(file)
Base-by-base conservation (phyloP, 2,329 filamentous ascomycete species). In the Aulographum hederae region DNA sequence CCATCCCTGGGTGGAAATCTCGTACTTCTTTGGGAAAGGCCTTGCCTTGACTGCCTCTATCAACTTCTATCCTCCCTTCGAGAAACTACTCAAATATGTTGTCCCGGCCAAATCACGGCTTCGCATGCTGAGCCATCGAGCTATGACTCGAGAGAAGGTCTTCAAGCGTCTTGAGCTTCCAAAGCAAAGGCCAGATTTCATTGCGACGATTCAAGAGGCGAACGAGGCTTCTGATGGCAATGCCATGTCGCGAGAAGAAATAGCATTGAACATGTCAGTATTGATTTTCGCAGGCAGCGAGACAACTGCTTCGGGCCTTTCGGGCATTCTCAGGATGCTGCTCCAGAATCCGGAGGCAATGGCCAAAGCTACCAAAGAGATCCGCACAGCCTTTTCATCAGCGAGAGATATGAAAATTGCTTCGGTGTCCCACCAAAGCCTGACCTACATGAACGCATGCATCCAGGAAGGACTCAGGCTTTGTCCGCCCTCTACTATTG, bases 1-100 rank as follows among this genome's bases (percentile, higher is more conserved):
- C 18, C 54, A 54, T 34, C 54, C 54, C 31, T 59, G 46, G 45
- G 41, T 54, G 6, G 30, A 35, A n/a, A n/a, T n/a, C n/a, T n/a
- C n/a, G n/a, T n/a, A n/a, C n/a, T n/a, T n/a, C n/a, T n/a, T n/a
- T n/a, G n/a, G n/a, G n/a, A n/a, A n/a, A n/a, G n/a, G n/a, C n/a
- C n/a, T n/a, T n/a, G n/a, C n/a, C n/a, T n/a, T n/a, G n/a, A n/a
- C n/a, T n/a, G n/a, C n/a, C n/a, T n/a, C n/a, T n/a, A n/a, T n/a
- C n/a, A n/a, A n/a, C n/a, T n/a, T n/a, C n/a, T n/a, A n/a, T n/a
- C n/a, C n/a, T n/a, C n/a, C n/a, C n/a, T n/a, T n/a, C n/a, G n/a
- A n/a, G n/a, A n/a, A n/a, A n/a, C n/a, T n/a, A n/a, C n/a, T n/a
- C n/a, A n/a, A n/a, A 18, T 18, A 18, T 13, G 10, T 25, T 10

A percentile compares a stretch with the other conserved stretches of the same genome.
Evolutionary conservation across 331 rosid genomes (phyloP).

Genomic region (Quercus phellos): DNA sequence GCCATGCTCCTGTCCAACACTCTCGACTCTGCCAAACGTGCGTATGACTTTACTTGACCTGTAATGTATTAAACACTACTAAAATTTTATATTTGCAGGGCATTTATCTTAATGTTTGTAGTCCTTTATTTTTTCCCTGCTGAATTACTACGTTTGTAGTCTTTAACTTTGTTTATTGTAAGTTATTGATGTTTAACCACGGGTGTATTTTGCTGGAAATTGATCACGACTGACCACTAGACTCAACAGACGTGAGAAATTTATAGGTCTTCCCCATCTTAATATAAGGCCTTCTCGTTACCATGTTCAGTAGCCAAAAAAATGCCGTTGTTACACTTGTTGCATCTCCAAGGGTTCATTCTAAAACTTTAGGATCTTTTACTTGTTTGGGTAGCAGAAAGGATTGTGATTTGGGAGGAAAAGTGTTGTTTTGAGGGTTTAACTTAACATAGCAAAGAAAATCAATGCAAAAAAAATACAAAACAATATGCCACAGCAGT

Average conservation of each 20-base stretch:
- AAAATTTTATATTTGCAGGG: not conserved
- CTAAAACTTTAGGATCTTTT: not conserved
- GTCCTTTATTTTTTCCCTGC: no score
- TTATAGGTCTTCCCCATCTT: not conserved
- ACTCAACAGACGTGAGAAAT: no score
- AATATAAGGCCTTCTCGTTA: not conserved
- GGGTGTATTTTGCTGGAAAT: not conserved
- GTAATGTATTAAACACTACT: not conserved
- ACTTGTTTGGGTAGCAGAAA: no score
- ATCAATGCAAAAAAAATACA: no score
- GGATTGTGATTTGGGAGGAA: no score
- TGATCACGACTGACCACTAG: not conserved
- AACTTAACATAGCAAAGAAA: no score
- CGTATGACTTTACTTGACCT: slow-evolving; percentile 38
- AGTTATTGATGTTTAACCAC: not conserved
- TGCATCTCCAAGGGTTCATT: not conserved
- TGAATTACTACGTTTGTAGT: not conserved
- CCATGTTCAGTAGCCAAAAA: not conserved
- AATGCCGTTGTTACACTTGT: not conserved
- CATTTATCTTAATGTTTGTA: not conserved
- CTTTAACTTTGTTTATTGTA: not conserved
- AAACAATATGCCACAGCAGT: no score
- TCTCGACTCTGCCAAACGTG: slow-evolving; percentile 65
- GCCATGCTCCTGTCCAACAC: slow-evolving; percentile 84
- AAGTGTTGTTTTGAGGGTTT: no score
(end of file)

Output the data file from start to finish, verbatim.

Base-by-base conservation (phyloP, 2,329 filamentous ascomycete species). In the Aulographum hederae region DNA sequence CCATCCCTGGGTGGAAATCTCGTACTTCTTTGGGAAAGGCCTTGCCTTGACTGCCTCTATCAACTTCTATCCTCCCTTCGAGAAACTACTCAAATATGTTGTCCCGGCCAAATCACGGCTTCGCATGCTGAGCCATCGAGCTATGACTCGAGAGAAGGTCTTCAAGCGTCTTGAGCTTCCAAAGCAAAGGCCAGATTTCATTGCGACGATTCAAGAGGCGAACGAGGCTTCTGATGGCAATGCCATGTCGCGAGAAGAAATAGCATTGAACATGTCAGTATTGATTTTCGCAGGCAGCGAGACAACTGCTTCGGGCCTTTCGGGCATTCTCAGGATGCTGCTCCAGAATCCGGAGGCAATGGCCAAAGCTACCAAAGAGATCCGCACAGCCTTTTCATCAGCGAGAGATATGAAAATTGCTTCGGTGTCCCACCAAAGCCTGACCTACATGAACGCATGCATCCAGGAAGGACTCAGGCTTTGTCCGCCCTCTACTATTG, bases 1-100 rank as follows among this genome's bases (percentile, higher is more conserved):
- C 18, C 54, A 54, T 34, C 54, C 54, C 31, T 59, G 46, G 45
- G 41, T 54, G 6, G 30, A 35, A n/a, A n/a, T n/a, C n/a, T n/a
- C n/a, G n/a, T n/a, A n/a, C n/a, T n/a, T n/a, C n/a, T n/a, T n/a
- T n/a, G n/a, G n/a, G n/a, A n/a, A n/a, A n/a, G n/a, G n/a, C n/a
- C n/a, T n/a, T n/a, G n/a, C n/a, C n/a, T n/a, T n/a, G n/a, A n/a
- C n/a, T n/a, G n/a, C n/a, C n/a, T n/a, C n/a, T n/a, A n/a, T n/a
- C n/a, A n/a, A n/a, C n/a, T n/a, T n/a, C n/a, T n/a, A n/a, T n/a
- C n/a, C n/a, T n/a, C n/a, C n/a, C n/a, T n/a, T n/a, C n/a, G n/a
- A n/a, G n/a, A n/a, A n/a, A n/a, C n/a, T n/a, A n/a, C n/a, T n/a
- C n/a, A n/a, A n/a, A 18, T 18, A 18, T 13, G 10, T 25, T 10

A percentile compares a stretch with the other conserved stretches of the same genome.
Evolutionary conservation across 331 rosid genomes (phyloP).

Genomic region (Quercus phellos): DNA sequence GCCATGCTCCTGTCCAACACTCTCGACTCTGCCAAACGTGCGTATGACTTTACTTGACCTGTAATGTATTAAACACTACTAAAATTTTATATTTGCAGGGCATTTATCTTAATGTTTGTAGTCCTTTATTTTTTCCCTGCTGAATTACTACGTTTGTAGTCTTTAACTTTGTTTATTGTAAGTTATTGATGTTTAACCACGGGTGTATTTTGCTGGAAATTGATCACGACTGACCACTAGACTCAACAGACGTGAGAAATTTATAGGTCTTCCCCATCTTAATATAAGGCCTTCTCGTTACCATGTTCAGTAGCCAAAAAAATGCCGTTGTTACACTTGTTGCATCTCCAAGGGTTCATTCTAAAACTTTAGGATCTTTTACTTGTTTGGGTAGCAGAAAGGATTGTGATTTGGGAGGAAAAGTGTTGTTTTGAGGGTTTAACTTAACATAGCAAAGAAAATCAATGCAAAAAAAATACAAAACAATATGCCACAGCAGT

Average conservation of each 20-base stretch:
- AAAATTTTATATTTGCAGGG: not conserved
- CTAAAACTTTAGGATCTTTT: not conserved
- GTCCTTTATTTTTTCCCTGC: no score
- TTATAGGTCTTCCCCATCTT: not conserved
- ACTCAACAGACGTGAGAAAT: no score
- AATATAAGGCCTTCTCGTTA: not conserved
- GGGTGTATTTTGCTGGAAAT: not conserved
- GTAATGTATTAAACACTACT: not conserved
- ACTTGTTTGGGTAGCAGAAA: no score
- ATCAATGCAAAAAAAATACA: no score
- GGATTGTGATTTGGGAGGAA: no score
- TGATCACGACTGACCACTAG: not conserved
- AACTTAACATAGCAAAGAAA: no score
- CGTATGACTTTACTTGACCT: slow-evolving; percentile 38
- AGTTATTGATGTTTAACCAC: not conserved
- TGCATCTCCAAGGGTTCATT: not conserved
- TGAATTACTACGTTTGTAGT: not conserved
- CCATGTTCAGTAGCCAAAAA: not conserved
- AATGCCGTTGTTACACTTGT: not conserved
- CATTTATCTTAATGTTTGTA: not conserved
- CTTTAACTTTGTTTATTGTA: not conserved
- AAACAATATGCCACAGCAGT: no score
- TCTCGACTCTGCCAAACGTG: slow-evolving; percentile 65
- GCCATGCTCCTGTCCAACAC: slow-evolving; percentile 84
- AAGTGTTGTTTTGAGGGTTT: no score